Date Published: August 5, 2010

Recently, we have been receiving an increasingly higher number of inquiries regarding Motor Vehicle Dealers and Claims. Most have been questions about what exactly triggers a claim or what can be considered a valid claim. The following is a quick look at the different types of claims on these bonds, and what you need to know to protect your business and yourself from claims.

First let’s talk about what needs to be in place is order to file a claim. If a person wishes to file a claim, proof of a written contract between the claimant and the dealer must be shown.

Types of a valid contract would be, but not limited to:

  1. Bill of Sale
  2. Dealer agreement with an Auction House for a “promise to pay upon tender of good title”
  3. Cash deposit on a specific vehicle for a specific price
  4. Contract where a title is promised for payment
  5. Draft issued by Dealer

 Now there are many ways a dealer could default on any of the above mention contracts, but most statutes are also written in a way so general that almost anyone can file a claim simply because they were part of a chain of purchasers.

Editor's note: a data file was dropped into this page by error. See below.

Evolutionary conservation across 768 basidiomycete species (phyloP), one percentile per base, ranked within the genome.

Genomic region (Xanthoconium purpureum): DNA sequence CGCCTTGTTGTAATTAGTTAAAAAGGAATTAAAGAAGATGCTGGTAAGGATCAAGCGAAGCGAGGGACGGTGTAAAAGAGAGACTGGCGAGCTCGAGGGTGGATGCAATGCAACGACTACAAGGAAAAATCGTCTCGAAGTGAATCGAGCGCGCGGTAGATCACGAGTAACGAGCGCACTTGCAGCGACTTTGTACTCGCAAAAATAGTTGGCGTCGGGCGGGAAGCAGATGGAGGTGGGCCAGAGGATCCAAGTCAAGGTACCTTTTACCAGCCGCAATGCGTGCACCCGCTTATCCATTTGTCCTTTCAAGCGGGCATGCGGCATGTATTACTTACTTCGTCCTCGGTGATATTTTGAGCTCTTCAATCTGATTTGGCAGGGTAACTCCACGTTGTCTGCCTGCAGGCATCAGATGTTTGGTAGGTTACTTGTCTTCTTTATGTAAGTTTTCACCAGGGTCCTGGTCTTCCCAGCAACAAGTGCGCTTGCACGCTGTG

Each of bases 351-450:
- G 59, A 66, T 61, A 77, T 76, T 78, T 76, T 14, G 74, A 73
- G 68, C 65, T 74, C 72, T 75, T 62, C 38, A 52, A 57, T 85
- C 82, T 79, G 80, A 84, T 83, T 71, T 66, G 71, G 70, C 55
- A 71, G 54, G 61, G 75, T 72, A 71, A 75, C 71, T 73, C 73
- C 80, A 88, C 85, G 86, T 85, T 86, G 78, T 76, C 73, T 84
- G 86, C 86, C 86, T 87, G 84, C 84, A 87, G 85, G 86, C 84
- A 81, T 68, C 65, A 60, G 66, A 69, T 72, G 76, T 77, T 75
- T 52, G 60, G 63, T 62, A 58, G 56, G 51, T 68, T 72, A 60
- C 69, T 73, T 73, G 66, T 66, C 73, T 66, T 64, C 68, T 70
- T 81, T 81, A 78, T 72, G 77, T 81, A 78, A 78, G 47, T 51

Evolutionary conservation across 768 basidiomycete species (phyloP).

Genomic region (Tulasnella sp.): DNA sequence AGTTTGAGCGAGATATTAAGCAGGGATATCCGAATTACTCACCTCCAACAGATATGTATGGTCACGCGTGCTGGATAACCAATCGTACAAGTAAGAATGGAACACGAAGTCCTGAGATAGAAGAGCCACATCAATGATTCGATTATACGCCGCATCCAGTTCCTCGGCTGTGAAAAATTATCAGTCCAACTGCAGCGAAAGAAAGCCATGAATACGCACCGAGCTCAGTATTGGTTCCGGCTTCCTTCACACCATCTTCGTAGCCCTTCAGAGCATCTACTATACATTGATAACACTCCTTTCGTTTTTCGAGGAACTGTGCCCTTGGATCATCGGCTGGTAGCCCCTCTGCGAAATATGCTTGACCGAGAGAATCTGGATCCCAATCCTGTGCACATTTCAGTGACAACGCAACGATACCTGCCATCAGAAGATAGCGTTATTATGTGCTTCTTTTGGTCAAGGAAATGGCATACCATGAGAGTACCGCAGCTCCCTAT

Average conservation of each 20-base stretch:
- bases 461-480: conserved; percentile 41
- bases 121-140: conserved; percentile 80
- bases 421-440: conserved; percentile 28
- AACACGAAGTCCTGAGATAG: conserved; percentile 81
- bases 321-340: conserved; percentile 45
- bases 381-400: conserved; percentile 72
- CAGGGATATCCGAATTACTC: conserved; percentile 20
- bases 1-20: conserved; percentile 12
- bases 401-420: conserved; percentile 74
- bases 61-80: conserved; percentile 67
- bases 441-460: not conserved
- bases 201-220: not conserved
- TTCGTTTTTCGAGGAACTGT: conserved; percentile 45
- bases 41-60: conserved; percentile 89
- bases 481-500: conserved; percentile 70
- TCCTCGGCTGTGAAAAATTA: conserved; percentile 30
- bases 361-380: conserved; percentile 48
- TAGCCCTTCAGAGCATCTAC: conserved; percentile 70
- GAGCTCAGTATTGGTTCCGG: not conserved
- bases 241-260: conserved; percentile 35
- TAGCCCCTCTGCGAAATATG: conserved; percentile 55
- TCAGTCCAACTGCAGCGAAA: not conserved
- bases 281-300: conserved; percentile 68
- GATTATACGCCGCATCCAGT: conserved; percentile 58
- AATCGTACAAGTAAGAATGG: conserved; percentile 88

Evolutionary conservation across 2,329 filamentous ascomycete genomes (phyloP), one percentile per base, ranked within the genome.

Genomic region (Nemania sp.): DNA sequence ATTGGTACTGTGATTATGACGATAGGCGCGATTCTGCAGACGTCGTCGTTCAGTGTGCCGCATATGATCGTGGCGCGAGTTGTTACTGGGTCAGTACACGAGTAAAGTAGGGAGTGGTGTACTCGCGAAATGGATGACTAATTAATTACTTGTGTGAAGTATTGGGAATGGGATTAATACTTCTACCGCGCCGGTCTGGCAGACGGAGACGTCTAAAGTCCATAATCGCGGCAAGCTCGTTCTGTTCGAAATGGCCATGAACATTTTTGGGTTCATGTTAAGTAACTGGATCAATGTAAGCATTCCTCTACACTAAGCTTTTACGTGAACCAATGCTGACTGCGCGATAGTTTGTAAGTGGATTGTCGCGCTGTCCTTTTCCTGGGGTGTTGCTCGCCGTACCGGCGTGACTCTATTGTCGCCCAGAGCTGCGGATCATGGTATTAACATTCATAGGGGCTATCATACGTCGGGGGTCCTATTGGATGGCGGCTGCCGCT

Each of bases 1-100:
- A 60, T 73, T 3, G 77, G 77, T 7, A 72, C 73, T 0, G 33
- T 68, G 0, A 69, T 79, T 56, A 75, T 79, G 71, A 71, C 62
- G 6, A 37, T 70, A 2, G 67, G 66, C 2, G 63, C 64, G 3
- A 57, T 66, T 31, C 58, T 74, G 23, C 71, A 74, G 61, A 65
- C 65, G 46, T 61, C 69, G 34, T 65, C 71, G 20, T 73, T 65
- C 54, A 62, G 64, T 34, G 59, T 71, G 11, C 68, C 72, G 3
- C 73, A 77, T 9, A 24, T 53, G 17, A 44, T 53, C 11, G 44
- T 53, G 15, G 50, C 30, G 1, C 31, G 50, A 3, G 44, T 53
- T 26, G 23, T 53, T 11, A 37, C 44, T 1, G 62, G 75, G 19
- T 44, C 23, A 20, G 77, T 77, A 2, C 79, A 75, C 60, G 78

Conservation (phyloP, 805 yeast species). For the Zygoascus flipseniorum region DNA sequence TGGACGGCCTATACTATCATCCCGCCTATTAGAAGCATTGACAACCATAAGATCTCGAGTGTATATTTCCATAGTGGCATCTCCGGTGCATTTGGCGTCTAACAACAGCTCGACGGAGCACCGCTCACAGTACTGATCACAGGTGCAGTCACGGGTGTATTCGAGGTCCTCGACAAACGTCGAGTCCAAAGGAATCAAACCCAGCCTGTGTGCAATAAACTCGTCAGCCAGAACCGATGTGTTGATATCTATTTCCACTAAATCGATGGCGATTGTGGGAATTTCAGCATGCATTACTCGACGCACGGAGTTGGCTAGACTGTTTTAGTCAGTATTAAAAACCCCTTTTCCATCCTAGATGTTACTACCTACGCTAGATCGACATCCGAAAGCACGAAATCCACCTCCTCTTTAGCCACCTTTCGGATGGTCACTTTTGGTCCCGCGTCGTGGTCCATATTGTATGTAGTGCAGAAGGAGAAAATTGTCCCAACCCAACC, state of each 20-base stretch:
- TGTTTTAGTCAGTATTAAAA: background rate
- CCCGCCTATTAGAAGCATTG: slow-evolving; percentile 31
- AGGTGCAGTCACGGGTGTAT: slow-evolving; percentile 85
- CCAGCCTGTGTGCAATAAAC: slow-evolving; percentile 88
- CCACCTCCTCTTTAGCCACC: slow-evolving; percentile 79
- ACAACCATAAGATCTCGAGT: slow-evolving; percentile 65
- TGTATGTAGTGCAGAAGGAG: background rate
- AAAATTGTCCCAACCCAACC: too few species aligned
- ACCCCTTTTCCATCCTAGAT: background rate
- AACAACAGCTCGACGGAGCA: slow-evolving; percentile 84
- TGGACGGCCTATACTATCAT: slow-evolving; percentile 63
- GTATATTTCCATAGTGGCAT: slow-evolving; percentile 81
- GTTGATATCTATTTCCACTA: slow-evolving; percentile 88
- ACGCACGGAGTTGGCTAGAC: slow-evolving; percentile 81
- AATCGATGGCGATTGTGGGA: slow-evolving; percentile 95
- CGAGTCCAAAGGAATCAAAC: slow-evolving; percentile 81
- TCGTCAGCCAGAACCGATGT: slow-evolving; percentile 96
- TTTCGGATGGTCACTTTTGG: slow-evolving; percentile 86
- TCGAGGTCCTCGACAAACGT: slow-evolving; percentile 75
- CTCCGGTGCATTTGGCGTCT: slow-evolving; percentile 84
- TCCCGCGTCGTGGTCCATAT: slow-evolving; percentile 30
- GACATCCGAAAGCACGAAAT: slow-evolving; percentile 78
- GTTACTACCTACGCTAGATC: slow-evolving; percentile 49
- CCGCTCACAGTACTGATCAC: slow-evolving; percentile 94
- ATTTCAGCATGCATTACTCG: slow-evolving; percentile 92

Example: A dealer tampers with an odometer and then sells that vehicle at an auction to another dealer. That dealer then sells the vehicle to a consumer who discovers the tampering. That consumer can file a claim on the original dealers bond that tampered with the odometer. It is important to note that there have been times where a claim has been paid even when the original dealer was no longer in business.

Other ways that a contract could end in default and subsequently a claim:

  1. Failure to honor a draft
  2. Failure to provide a vehicle or title as per the contract
  3. Dishonored check that was payment for a contract
  4. Failure to disclose a significant fact
  5. Odometer tampering
  6. Failure to follow a contractual promise

 It is important to understand that just about anyone who feels they were wronged financially due to negligence or fraud by the dealer can attempt to make a claim. While the sureties will do everything to defend you in a claim, if the bond does pay any claim, you as the dealer will have to repay all monies paid out. Another important thing to keep in mind, once a claim is paid it can become far more difficult to hold the bond, or renew in the future. Oftentimes if a renewal is possible, it is at considerable more expense than the previous issued bond rate.

It is with this in mind that we advise all persons acting as a motor vehicle dealer to do their best to avoid any dealings that could potentially result in a claim, and really go the extra mile to correct any problems with the injured party before a claim is made.

Should you have any questions regarding any information provided here, or questions about obtaining a dealer bond, please do not hesitate to contact our office anytime.

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